Jonathan Betts

Jonathan Betts


Senior Curator of Horology, Royal Observatory Greenwich

Jonathan BettsI oversee the work of the Horology Section and research into the history of clocks, watches and chronometers, with the emphasis on precision timekeeping and its use in navigation and determining longitude at sea. My work includes curating exhibitions, writing books and articles, and cataloguing of the horological collections. It sometimes involves giving interviews to the press, TV and radio, giving talks and lectures, conducting specialist tours and so on. I also undertake the practical care and conservation of the collection and oversee the day-to-day operation of the working clocks.

My favourite part of my job

It's rewarding to be able to dismantle and study the objects in our horological collection, and research the history of those objects, the people who made them and the people who used them. Seeing the research work published is then a very rewarding means of sharing the discoveries. The care of the collection includes looking after the great marine timekeepers by John Harrison which is a huge and exciting privilege.

The question I'm asked most often

Why did Harrison make three great big timekeepers (H1 to H3) and then win the longitude prize with a very small one (H4)?

It was not, as many people think, a case of perfecting the principles and then miniaturising. Harrison started big because big clocks, controlled by a pendulum, were very accurate (many times better than needed to win the big prize) and watches at that time were hopelessly bad at keeping time. One of Harrison’s greatest achievements was to realise that in fact something on the scale of a watch was nevertheless the solution to creating a marine timekeeper. All it needed was to have the proportions of the timekeeping element (the balance and balance spring) redesigned. This led to the precision watch, an article which people wore in their pockets and on their wrists until the advent of quartz technology in the 1970s.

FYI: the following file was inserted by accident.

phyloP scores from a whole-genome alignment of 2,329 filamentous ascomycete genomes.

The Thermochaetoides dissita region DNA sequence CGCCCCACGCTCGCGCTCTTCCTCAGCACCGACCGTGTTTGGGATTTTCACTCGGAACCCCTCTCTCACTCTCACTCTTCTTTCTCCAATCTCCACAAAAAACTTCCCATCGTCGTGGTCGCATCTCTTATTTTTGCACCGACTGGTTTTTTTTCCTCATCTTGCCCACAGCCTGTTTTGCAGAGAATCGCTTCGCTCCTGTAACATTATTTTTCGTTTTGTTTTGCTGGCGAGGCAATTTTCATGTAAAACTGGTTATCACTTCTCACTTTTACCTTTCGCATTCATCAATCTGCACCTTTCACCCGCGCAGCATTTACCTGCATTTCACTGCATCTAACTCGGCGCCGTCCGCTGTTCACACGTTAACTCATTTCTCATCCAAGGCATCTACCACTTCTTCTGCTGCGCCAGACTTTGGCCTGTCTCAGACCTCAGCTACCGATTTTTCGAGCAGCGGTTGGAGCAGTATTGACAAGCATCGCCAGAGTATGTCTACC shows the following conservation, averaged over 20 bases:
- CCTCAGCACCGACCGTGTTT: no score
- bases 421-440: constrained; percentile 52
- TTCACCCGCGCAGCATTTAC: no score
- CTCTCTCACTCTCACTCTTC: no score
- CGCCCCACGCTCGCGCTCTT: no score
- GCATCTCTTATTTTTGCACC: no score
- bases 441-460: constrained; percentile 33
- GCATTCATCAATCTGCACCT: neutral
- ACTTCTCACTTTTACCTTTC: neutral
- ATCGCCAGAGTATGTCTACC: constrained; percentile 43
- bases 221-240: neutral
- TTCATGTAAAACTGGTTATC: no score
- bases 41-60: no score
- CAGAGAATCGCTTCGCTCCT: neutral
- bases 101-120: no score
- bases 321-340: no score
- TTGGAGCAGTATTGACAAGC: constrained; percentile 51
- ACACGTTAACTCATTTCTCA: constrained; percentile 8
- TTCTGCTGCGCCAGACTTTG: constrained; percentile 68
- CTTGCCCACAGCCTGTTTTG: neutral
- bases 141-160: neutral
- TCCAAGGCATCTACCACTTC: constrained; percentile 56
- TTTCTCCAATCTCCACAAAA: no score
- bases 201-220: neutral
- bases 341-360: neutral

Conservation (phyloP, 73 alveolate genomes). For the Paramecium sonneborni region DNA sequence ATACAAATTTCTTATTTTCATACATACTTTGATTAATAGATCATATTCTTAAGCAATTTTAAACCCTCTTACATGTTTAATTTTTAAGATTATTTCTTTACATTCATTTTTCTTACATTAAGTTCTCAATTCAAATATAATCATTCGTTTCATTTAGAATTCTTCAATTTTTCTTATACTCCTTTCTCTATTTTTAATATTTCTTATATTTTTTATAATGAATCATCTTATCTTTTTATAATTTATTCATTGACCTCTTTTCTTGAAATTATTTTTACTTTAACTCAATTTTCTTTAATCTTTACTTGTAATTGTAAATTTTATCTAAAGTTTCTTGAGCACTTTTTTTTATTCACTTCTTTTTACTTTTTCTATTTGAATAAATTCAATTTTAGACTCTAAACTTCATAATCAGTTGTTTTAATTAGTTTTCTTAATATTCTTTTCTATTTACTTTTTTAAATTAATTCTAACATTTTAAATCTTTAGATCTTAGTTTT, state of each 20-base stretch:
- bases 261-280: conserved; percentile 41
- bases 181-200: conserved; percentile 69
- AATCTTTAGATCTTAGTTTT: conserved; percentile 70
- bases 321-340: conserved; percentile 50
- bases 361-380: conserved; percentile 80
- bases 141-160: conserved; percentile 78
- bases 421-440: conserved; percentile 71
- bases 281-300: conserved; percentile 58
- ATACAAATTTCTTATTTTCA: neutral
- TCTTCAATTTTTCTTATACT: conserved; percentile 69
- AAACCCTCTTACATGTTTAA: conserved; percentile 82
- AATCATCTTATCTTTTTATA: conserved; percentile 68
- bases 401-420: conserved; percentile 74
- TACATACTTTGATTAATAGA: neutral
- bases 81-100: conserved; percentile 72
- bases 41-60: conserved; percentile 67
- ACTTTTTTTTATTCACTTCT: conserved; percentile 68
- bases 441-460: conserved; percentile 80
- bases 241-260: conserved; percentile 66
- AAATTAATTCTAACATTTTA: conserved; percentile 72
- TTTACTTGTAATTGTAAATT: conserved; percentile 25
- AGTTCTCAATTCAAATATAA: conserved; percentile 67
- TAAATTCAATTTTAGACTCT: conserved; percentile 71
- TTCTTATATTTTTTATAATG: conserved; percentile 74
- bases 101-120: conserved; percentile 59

My recommended books

The classic work on the marine chronometer is called (unsurprisingly) The Marine Chronometer and is by Rupert T.Gould. It was published in 1923 but is still the best on the subject. Another comprehensive but accessible work on the history of longitude and the chronometer is The Quest for Longitude and for an easy, compact version of the Harrison story, Dava Sobel’s celebrated book Longitude, is a great read (though take the villainous portrayal of the Astronomer Royal with a pinch of salt!). If you’re into precision pendulum clocks, then Philip Woodward’s book My Own Right Time is a fascinating work, and Derek Roberts three-volume set, Precision Pendulum Clocks will provide loads of interest, along with lots of fine illustrations.